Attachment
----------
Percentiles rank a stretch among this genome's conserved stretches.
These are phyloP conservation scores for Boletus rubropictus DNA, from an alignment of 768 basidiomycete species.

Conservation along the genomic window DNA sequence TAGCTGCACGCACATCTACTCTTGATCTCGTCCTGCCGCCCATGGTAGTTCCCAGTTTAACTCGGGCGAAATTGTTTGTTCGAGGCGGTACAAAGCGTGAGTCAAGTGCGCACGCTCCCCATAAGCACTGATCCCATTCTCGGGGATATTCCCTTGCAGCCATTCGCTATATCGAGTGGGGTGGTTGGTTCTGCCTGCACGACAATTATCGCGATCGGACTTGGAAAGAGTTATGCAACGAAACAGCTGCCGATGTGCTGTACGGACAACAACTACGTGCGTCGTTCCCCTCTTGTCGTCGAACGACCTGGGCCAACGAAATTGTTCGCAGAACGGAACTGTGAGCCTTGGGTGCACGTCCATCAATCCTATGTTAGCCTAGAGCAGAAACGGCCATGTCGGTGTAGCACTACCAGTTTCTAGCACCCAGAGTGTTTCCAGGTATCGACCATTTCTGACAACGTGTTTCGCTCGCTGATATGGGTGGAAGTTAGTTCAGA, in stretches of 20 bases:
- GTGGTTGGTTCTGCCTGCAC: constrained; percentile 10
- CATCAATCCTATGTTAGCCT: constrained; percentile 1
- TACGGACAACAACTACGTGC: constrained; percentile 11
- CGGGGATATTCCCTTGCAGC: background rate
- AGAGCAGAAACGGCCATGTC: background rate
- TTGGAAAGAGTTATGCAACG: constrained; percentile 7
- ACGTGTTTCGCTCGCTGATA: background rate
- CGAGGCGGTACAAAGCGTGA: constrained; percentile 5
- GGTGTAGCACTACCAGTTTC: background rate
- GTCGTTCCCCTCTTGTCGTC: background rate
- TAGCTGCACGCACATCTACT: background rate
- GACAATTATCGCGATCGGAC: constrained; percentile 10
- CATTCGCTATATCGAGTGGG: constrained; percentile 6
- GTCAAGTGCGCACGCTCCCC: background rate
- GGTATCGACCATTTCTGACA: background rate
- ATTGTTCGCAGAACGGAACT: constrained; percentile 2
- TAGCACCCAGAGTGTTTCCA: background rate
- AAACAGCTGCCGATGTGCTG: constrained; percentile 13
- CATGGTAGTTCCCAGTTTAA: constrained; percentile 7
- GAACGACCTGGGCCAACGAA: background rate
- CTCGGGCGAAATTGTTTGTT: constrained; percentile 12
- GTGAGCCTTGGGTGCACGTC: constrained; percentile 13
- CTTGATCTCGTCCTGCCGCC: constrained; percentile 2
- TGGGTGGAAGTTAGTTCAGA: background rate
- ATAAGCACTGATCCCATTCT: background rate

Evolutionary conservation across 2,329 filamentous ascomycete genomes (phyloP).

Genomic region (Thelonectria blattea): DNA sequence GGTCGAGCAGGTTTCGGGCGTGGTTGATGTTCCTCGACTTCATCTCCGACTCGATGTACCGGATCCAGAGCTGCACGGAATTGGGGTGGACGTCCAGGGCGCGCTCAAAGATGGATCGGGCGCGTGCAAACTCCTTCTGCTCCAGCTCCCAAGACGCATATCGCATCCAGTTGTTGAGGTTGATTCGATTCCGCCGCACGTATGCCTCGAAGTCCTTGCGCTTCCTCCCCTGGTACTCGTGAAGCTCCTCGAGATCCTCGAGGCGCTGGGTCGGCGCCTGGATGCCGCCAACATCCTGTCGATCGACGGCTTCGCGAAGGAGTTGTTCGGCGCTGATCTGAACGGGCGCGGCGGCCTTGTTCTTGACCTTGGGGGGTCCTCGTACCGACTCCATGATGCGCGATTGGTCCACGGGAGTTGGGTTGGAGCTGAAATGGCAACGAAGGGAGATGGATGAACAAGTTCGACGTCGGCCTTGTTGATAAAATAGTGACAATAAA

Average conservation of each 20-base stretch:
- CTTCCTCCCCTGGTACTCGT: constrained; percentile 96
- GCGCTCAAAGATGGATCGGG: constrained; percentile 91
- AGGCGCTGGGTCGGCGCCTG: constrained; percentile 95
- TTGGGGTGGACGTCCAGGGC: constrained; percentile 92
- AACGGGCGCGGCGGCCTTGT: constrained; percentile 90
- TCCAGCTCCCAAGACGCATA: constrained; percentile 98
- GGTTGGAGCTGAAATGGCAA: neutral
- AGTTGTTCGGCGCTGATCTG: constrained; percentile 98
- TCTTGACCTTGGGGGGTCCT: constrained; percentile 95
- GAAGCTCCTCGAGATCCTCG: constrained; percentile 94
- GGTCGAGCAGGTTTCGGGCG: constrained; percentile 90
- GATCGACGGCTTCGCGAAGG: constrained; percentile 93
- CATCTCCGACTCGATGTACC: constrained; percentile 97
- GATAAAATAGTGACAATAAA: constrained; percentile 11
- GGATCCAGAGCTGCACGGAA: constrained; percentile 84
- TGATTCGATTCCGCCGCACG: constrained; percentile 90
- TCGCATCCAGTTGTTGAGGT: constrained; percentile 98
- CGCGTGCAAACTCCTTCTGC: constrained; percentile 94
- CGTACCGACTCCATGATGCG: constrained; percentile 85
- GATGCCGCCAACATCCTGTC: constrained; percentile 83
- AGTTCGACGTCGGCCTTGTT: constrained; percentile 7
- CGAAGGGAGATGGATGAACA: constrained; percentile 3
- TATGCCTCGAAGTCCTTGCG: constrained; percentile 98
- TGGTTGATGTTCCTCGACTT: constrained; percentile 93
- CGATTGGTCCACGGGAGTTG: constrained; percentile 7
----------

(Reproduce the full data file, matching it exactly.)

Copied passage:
Percentiles rank a stretch among this genome's conserved stretches.
These are phyloP conservation scores for Boletus rubropictus DNA, from an alignment of 768 basidiomycete species.

Conservation along the genomic window DNA sequence TAGCTGCACGCACATCTACTCTTGATCTCGTCCTGCCGCCCATGGTAGTTCCCAGTTTAACTCGGGCGAAATTGTTTGTTCGAGGCGGTACAAAGCGTGAGTCAAGTGCGCACGCTCCCCATAAGCACTGATCCCATTCTCGGGGATATTCCCTTGCAGCCATTCGCTATATCGAGTGGGGTGGTTGGTTCTGCCTGCACGACAATTATCGCGATCGGACTTGGAAAGAGTTATGCAACGAAACAGCTGCCGATGTGCTGTACGGACAACAACTACGTGCGTCGTTCCCCTCTTGTCGTCGAACGACCTGGGCCAACGAAATTGTTCGCAGAACGGAACTGTGAGCCTTGGGTGCACGTCCATCAATCCTATGTTAGCCTAGAGCAGAAACGGCCATGTCGGTGTAGCACTACCAGTTTCTAGCACCCAGAGTGTTTCCAGGTATCGACCATTTCTGACAACGTGTTTCGCTCGCTGATATGGGTGGAAGTTAGTTCAGA, in stretches of 20 bases:
- GTGGTTGGTTCTGCCTGCAC: constrained; percentile 10
- CATCAATCCTATGTTAGCCT: constrained; percentile 1
- TACGGACAACAACTACGTGC: constrained; percentile 11
- CGGGGATATTCCCTTGCAGC: background rate
- AGAGCAGAAACGGCCATGTC: background rate
- TTGGAAAGAGTTATGCAACG: constrained; percentile 7
- ACGTGTTTCGCTCGCTGATA: background rate
- CGAGGCGGTACAAAGCGTGA: constrained; percentile 5
- GGTGTAGCACTACCAGTTTC: background rate
- GTCGTTCCCCTCTTGTCGTC: background rate
- TAGCTGCACGCACATCTACT: background rate
- GACAATTATCGCGATCGGAC: constrained; percentile 10
- CATTCGCTATATCGAGTGGG: constrained; percentile 6
- GTCAAGTGCGCACGCTCCCC: background rate
- GGTATCGACCATTTCTGACA: background rate
- ATTGTTCGCAGAACGGAACT: constrained; percentile 2
- TAGCACCCAGAGTGTTTCCA: background rate
- AAACAGCTGCCGATGTGCTG: constrained; percentile 13
- CATGGTAGTTCCCAGTTTAA: constrained; percentile 7
- GAACGACCTGGGCCAACGAA: background rate
- CTCGGGCGAAATTGTTTGTT: constrained; percentile 12
- GTGAGCCTTGGGTGCACGTC: constrained; percentile 13
- CTTGATCTCGTCCTGCCGCC: constrained; percentile 2
- TGGGTGGAAGTTAGTTCAGA: background rate
- ATAAGCACTGATCCCATTCT: background rate

Evolutionary conservation across 2,329 filamentous ascomycete genomes (phyloP).

Genomic region (Thelonectria blattea): DNA sequence GGTCGAGCAGGTTTCGGGCGTGGTTGATGTTCCTCGACTTCATCTCCGACTCGATGTACCGGATCCAGAGCTGCACGGAATTGGGGTGGACGTCCAGGGCGCGCTCAAAGATGGATCGGGCGCGTGCAAACTCCTTCTGCTCCAGCTCCCAAGACGCATATCGCATCCAGTTGTTGAGGTTGATTCGATTCCGCCGCACGTATGCCTCGAAGTCCTTGCGCTTCCTCCCCTGGTACTCGTGAAGCTCCTCGAGATCCTCGAGGCGCTGGGTCGGCGCCTGGATGCCGCCAACATCCTGTCGATCGACGGCTTCGCGAAGGAGTTGTTCGGCGCTGATCTGAACGGGCGCGGCGGCCTTGTTCTTGACCTTGGGGGGTCCTCGTACCGACTCCATGATGCGCGATTGGTCCACGGGAGTTGGGTTGGAGCTGAAATGGCAACGAAGGGAGATGGATGAACAAGTTCGACGTCGGCCTTGTTGATAAAATAGTGACAATAAA

Average conservation of each 20-base stretch:
- CTTCCTCCCCTGGTACTCGT: constrained; percentile 96
- GCGCTCAAAGATGGATCGGG: constrained; percentile 91
- AGGCGCTGGGTCGGCGCCTG: constrained; percentile 95
- TTGGGGTGGACGTCCAGGGC: constrained; percentile 92
- AACGGGCGCGGCGGCCTTGT: constrained; percentile 90
- TCCAGCTCCCAAGACGCATA: constrained; percentile 98
- GGTTGGAGCTGAAATGGCAA: neutral
- AGTTGTTCGGCGCTGATCTG: constrained; percentile 98
- TCTTGACCTTGGGGGGTCCT: constrained; percentile 95
- GAAGCTCCTCGAGATCCTCG: constrained; percentile 94
- GGTCGAGCAGGTTTCGGGCG: constrained; percentile 90
- GATCGACGGCTTCGCGAAGG: constrained; percentile 93
- CATCTCCGACTCGATGTACC: constrained; percentile 97
- GATAAAATAGTGACAATAAA: constrained; percentile 11
- GGATCCAGAGCTGCACGGAA: constrained; percentile 84
- TGATTCGATTCCGCCGCACG: constrained; percentile 90
- TCGCATCCAGTTGTTGAGGT: constrained; percentile 98
- CGCGTGCAAACTCCTTCTGC: constrained; percentile 94
- CGTACCGACTCCATGATGCG: constrained; percentile 85
- GATGCCGCCAACATCCTGTC: constrained; percentile 83
- AGTTCGACGTCGGCCTTGTT: constrained; percentile 7
- CGAAGGGAGATGGATGAACA: constrained; percentile 3
- TATGCCTCGAAGTCCTTGCG: constrained; percentile 98
- TGGTTGATGTTCCTCGACTT: constrained; percentile 93
- CGATTGGTCCACGGGAGTTG: constrained; percentile 7